Charismatic geologist who breathed life into the past

Mike Williams: October 6th, 1947 - July 8th, 2015

 

Mike Williams, who has died aged 67, was a charismatic geology professor whose enthusiasm took him a long way from dry tomes and dusty lecture halls.

He was happiest climbing up cliff faces and exploring deserted beaches. A Welshman who settled on Ireland’s Atlantic coast, his sense of wonder at the natural world was infectious.

Through his teaching at NUI Galway, and the fieldwork he undertook, Mike Williams showed that the process of change and renewal in the earth’s crust was constant.

On finding a 7,500-year-old drowned forest on the northern shores of Galway Bay, its ancient tree trunks exposed by storms, he observed a continuum of change. The forest died because the water had cooled, the sea level had risen and the cycle of change went on.

Williams taught his students to cross boundaries into other disciplines. Specialism was important, he insisted, but so too were curiosity and perspective.

Tsunamis

The effects of the Lisbon earthquake in 1755 had been felt in the Corrib, when parts of the Spanish Arch were knocked away, he noted. After that, when major weather events occurred, the Irish media looked to the “tsunami professor” Mike Williams for comment.

By observing change measured in geological time, he was seen as challenging the “received wisdom” that climate change, as we know it today, is caused by man’s recent behaviour over a much shorter timescale, and thus could be reversed.

This led some to accuse him of being a “climate change denier”, but for others such accusations were a measure of how polarised that debate had become.

Born in Aberystwyth on the Welsh coast, David Michael Williams claimed his best subject at school was rugby, though his parents were both university folk.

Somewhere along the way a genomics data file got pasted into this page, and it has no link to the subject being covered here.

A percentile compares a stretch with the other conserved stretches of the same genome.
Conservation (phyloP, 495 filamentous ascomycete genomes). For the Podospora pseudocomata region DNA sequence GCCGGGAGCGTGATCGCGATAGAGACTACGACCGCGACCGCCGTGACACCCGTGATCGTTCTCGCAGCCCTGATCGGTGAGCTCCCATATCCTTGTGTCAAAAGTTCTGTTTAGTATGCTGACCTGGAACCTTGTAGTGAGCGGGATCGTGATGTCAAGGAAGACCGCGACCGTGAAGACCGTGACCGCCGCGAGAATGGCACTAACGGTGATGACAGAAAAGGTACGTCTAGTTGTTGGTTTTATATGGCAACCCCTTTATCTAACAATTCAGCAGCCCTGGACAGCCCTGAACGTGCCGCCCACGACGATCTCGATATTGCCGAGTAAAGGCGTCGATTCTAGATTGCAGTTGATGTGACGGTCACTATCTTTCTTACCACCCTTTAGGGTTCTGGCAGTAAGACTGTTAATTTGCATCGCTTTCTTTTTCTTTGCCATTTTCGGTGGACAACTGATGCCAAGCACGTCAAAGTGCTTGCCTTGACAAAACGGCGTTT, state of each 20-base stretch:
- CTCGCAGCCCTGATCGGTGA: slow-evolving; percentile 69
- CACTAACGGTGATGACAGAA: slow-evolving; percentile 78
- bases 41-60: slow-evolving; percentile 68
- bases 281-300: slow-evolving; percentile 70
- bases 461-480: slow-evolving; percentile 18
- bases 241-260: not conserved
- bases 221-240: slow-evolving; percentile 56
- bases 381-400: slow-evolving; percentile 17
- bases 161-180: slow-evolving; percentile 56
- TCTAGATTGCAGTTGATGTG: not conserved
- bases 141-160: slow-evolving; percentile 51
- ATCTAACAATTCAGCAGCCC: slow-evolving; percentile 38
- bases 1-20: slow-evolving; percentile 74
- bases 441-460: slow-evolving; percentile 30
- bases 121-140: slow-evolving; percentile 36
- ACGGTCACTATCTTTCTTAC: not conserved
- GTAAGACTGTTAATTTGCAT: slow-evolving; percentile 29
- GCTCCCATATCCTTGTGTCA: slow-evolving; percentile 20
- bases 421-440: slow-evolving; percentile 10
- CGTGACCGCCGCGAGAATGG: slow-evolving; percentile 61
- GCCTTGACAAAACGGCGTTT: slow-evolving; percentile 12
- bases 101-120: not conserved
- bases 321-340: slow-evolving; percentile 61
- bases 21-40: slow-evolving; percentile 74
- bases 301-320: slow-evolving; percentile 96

He studied geology at Cardiff University. On graduating, he joined the Cardiff Arctic Norway expedition to research pre-Cambrian sediments in Lapland, but the tectonic structure he intended to study turned out not to exist. Undaunted he pressed on with his doctorate.

After an early marriage broke up, separating him from three young children, he moved to Ireland to become a lecturer in what is now NUI Galway. There he met his wife-to-be, Margaret Geraghty. They married in a registry office in 1979 while watching a rugby match on TV. Together they had four children.

Passion for theatre

FamineDial M for Murder A Doll’s House

His colleague Tiernan Henry put it thus: “Mike could read and talk a landscape back into being and he could hold multiple eras of history, geology and geography in plain sight all at the same time.”

At his retirement as professor of earth and ocean sciences in Galway in 2012, Williams noted that his published research had attracted numerous scathing comments from all over the world – “and that’s just the way I like it!”, he added.

Mike Williams died of cancer in a bed that, like much of the furniture in the family home, he had made himself. Among his other pastimes were playing the violin, travel, writing poetry and baking bread. His body was donated for medical research.

He is survived by his widow, Margaret, and by his mother, Edeila (Del), his children, Rebecca (Gilbert), Daniel, Tom, Sian, Gareth, Gwilym and Meg, and his brothers Martin and Richard.